Dr. Wendy Harpham is a doctor of internal medicine, cancer survivor, and award-winning and best-selling author of books about cancer: Healthy Survivorship, recovery and late effects, and raising children when a parent has cancer. She is also a public speaker, patient advocate, and mother of three.
Yesterday, Dr. Mikkaela A Sekeres addressed, "Keeping Cancer a Secret." He was prompted to write the essay after learning that a patient had been keeping his diagnosis of myelodysplastic syndrome [a pre-cancerous condition] a secret from his grown children and their children.
The patient explained, “'Our son has been away, doing a couple of tours of duty in Afghanistan,” he said. “We were going to tell our daughter, but. …” He paused, trying to find the right words. “It wouldn’t be fair, for her to know, to have this burden, and not him. We were planning on telling them when we’re together over the holiday.'”
Dr. Sekeres offers a few possible reasons, including "'sometimes the one thing that we can control is whom we tell...Some [reasons] are very personal (it’s my body, and what goes on inside it is my business). Some are professional (the screenwriter Nora Ephron kept her myelodysplastic syndrome a secret because she feared that no insurance company would sign off on any movie she tried to make). And some are altruistic (we don’t want others to bear the emotional weight of knowing).'"
His conclusion? "It’s our job, as doctors and nurses, to be deliberate in asking our patients how they will explain their cancer to others, to make sure they understand. Keeping such a diagnosis hushed, a secret from those who love and care for us, is an unfair burden we shouldn’t allow cancer to dictate, too."
Next: Do Healthy Survivors ever keep such secrets?
If ever an ounce of prevention was worth a pound of cure, it's when patients have teenagers at home. While most teens do okay, rattling in my head are stories of basically good kids from basically good homes who got into serious trouble:
How you sound is as important as what words you choose. If you appear confident of being able to deal with your illness and help your children – even if you shed a few tears – they will feel comforted.
A mother describes her distress over her daughters getting tested for a genetic mutation (BRCA) that may predispose them to the same cancer for which she was treated successfully. She knows this is not her fault, yet she feels dreadfully guilty.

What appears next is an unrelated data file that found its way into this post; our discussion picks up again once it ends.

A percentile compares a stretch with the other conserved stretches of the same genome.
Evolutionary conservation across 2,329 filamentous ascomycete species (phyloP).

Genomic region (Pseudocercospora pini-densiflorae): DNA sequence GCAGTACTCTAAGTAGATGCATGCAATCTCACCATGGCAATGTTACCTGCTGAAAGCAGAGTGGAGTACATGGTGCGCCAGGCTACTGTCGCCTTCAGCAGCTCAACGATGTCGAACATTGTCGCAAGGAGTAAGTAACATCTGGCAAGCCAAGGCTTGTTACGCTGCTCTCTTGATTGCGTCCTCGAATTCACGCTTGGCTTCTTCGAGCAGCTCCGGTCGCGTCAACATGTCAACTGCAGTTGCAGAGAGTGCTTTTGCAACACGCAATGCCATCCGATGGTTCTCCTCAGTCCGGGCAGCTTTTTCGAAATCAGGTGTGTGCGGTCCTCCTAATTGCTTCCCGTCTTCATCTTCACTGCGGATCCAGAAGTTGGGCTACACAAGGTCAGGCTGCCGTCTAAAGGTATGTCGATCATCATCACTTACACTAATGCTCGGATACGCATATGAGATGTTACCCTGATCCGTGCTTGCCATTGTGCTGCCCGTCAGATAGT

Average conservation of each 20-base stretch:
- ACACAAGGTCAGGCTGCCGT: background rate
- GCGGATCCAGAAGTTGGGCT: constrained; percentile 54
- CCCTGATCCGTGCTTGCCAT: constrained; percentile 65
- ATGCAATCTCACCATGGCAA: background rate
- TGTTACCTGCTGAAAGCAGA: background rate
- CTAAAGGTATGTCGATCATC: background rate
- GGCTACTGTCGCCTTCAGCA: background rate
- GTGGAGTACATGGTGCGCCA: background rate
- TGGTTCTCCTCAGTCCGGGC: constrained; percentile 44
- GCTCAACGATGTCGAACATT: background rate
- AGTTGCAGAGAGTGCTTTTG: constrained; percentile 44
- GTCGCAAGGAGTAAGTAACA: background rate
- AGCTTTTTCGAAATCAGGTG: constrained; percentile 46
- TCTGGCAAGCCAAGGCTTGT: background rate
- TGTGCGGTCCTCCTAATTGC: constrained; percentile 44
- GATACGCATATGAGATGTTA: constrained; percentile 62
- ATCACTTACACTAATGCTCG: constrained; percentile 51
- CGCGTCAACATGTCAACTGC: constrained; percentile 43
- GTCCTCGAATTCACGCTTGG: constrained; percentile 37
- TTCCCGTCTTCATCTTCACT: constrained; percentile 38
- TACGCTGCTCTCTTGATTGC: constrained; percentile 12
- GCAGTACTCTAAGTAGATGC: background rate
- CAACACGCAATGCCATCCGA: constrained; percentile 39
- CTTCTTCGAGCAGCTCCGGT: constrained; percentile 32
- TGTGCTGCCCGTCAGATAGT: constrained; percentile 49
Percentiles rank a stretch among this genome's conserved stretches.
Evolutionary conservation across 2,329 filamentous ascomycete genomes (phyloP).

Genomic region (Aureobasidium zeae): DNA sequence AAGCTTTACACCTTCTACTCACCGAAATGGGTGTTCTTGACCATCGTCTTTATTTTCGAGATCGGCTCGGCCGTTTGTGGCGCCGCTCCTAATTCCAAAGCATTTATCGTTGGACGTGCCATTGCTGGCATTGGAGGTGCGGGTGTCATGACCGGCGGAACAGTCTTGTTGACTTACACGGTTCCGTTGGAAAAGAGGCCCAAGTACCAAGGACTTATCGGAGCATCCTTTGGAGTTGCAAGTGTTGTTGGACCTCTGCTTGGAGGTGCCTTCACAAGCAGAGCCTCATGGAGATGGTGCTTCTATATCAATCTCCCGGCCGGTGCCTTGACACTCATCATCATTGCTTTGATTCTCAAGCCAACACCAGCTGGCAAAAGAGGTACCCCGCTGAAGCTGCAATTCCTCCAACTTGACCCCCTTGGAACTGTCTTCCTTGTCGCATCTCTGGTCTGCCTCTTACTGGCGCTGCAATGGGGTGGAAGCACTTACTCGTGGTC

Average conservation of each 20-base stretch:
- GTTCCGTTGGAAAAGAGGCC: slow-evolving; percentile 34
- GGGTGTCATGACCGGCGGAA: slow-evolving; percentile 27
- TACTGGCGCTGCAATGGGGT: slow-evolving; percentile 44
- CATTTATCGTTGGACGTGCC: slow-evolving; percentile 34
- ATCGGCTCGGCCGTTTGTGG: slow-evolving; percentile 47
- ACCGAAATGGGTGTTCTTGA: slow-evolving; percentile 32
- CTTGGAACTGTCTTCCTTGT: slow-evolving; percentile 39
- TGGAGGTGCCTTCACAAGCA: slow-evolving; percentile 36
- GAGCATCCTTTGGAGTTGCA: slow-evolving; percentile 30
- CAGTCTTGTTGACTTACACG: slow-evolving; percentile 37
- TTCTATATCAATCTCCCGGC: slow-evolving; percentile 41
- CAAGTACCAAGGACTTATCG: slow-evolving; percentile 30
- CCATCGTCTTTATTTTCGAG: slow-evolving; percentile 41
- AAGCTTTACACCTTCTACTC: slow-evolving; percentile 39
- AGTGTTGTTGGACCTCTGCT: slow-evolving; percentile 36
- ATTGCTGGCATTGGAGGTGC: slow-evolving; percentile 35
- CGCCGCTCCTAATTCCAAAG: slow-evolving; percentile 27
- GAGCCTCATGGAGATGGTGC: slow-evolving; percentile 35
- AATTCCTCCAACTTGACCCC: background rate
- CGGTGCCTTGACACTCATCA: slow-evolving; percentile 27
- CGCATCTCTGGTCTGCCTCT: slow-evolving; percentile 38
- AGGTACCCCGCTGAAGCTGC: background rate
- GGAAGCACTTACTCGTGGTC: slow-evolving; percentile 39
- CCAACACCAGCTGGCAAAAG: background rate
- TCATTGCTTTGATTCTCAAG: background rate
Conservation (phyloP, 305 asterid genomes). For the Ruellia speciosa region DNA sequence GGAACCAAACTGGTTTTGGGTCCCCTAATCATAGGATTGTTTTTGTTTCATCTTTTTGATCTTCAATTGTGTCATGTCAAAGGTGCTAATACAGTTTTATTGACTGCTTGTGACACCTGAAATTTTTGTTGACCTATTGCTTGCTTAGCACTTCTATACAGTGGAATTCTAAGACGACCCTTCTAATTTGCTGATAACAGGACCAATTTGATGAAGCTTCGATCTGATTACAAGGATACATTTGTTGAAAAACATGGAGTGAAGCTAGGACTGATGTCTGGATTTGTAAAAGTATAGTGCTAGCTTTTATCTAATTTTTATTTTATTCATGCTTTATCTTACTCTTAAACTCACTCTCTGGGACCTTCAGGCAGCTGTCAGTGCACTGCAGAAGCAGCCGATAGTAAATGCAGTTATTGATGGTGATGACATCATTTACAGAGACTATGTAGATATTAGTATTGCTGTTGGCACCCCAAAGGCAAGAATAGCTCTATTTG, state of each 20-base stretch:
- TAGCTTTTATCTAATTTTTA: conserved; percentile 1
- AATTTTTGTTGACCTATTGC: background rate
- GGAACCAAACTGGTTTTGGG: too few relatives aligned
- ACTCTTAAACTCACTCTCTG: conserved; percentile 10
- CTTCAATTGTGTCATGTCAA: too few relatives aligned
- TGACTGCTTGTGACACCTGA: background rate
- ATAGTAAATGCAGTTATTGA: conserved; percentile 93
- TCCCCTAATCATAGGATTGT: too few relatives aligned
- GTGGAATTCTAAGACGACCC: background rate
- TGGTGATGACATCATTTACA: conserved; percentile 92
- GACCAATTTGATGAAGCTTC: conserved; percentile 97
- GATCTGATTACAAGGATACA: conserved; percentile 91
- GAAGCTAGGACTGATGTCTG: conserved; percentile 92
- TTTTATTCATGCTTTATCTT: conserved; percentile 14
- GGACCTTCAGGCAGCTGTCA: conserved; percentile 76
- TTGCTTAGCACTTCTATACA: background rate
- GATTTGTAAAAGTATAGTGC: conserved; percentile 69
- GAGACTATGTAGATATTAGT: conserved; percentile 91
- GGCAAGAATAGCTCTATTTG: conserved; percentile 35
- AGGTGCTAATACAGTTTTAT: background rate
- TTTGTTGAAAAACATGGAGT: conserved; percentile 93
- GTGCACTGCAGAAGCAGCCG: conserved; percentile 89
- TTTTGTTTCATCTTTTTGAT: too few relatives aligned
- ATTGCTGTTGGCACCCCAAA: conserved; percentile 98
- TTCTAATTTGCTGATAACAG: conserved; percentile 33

Parents going through chemo often struggle to explain their alopecia (hair loss) to their young children. The rhyming verse in Nowhere Hair offers a healing conversation-starter that is both whimsical and profound.
When young parents are dying, they face the loss of everything they know and hold dear. Arguably their greatest pain is losing the chance to raise their child(ren). To help such parents find hope in desperate times, I offer a suggestion:
Lymphoma survivor Jen Singer, journalist and parent, just launched a new website -- parentingwithcancer.com -- to provide guidance and support to moms and dads facing the twin challenges of cancer and kids.
The preceding four posts on grief and acceptance set the stage for a closer look at how patients can be Healthy Survivors at the end-of-life. In other words, how can you both get good care and live as fully as possible after a diagnosis of terminal disease?
When a parent has late-stage cancer with limited life expectancy, everyone wants to rewrite the expected ending. The doctors and nurses, the parent with cancer, the family's loved ones and especially the children want to make it "all better."
In a piece entitled"The Genes That Bind" (summer issue of CURE magazine), Journalist Charlotte Huff covers the emotionally charged topic of when and how to share information on genetic risk with children.
You've survived cancer. Now a friend develops the same type of cancer and is making horrible decisions (in your opinion). She's declining conventional therapies for a treatable cancer or deciding against telling her children she is sick. What's a good friend to do?
What happens if you have a lovely lamp and a working electrical outlet, but the lamp is not plugged in? Nothing. But put the lamp's plug in the outlet and - voila! - you have beautiful light that helps you see. That's the image that comes to mind whenever I learn about excellent survivorship resources.